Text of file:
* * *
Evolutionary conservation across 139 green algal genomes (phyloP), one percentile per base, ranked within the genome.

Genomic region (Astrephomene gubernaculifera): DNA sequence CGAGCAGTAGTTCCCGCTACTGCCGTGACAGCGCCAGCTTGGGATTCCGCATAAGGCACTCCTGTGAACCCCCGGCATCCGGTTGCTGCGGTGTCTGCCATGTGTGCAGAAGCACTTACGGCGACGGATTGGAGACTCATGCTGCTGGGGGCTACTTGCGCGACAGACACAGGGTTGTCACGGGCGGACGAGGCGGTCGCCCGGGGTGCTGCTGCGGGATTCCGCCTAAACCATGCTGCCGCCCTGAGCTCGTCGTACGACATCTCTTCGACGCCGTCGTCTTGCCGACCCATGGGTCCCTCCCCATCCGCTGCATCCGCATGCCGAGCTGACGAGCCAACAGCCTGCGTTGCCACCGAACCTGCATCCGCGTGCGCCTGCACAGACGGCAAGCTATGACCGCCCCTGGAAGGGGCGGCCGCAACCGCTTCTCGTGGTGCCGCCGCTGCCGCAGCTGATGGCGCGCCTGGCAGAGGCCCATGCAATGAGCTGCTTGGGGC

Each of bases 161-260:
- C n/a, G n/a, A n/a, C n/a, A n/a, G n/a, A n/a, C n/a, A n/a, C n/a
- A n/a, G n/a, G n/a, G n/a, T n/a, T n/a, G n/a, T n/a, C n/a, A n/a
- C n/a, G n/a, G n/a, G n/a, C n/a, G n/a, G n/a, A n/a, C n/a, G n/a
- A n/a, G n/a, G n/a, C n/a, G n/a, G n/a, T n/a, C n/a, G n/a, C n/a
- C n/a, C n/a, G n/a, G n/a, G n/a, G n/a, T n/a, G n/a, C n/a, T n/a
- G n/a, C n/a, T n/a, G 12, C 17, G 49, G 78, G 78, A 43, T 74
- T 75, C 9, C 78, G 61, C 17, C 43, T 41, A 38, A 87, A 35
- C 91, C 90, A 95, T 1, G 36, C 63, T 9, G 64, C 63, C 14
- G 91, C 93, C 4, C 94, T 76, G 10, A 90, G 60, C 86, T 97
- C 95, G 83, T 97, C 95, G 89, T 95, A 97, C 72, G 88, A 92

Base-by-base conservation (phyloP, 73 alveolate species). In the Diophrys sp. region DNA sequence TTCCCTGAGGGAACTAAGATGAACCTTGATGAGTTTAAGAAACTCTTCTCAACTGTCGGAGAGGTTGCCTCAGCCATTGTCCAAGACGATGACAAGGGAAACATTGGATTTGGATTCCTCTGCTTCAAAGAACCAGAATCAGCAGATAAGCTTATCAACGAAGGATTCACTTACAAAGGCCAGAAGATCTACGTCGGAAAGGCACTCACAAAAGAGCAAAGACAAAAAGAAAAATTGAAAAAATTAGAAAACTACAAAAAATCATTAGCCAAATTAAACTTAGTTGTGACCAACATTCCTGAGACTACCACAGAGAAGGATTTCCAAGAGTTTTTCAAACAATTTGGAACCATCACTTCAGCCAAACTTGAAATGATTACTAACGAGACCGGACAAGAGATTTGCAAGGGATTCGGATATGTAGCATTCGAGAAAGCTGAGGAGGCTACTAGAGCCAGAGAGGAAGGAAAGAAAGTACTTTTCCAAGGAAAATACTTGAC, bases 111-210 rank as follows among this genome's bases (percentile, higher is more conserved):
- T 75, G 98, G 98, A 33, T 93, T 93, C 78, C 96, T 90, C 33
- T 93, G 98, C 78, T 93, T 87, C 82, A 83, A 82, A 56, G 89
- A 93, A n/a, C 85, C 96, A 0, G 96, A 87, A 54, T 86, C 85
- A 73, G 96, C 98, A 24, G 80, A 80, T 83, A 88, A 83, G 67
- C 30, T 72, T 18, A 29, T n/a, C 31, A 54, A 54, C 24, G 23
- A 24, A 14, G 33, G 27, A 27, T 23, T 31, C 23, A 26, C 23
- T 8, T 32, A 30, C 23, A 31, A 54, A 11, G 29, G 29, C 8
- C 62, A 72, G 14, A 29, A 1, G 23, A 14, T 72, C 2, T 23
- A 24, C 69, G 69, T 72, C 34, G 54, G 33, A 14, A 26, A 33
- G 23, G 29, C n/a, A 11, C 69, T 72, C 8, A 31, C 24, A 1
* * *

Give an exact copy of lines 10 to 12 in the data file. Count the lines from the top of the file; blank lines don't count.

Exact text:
- T 75, C 9, C 78, G 61, C 17, C 43, T 41, A 38, A 87, A 35
- C 91, C 90, A 95, T 1, G 36, C 63, T 9, G 64, C 63, C 14
- G 91, C 93, C 4, C 94, T 76, G 10, A 90, G 60, C 86, T 97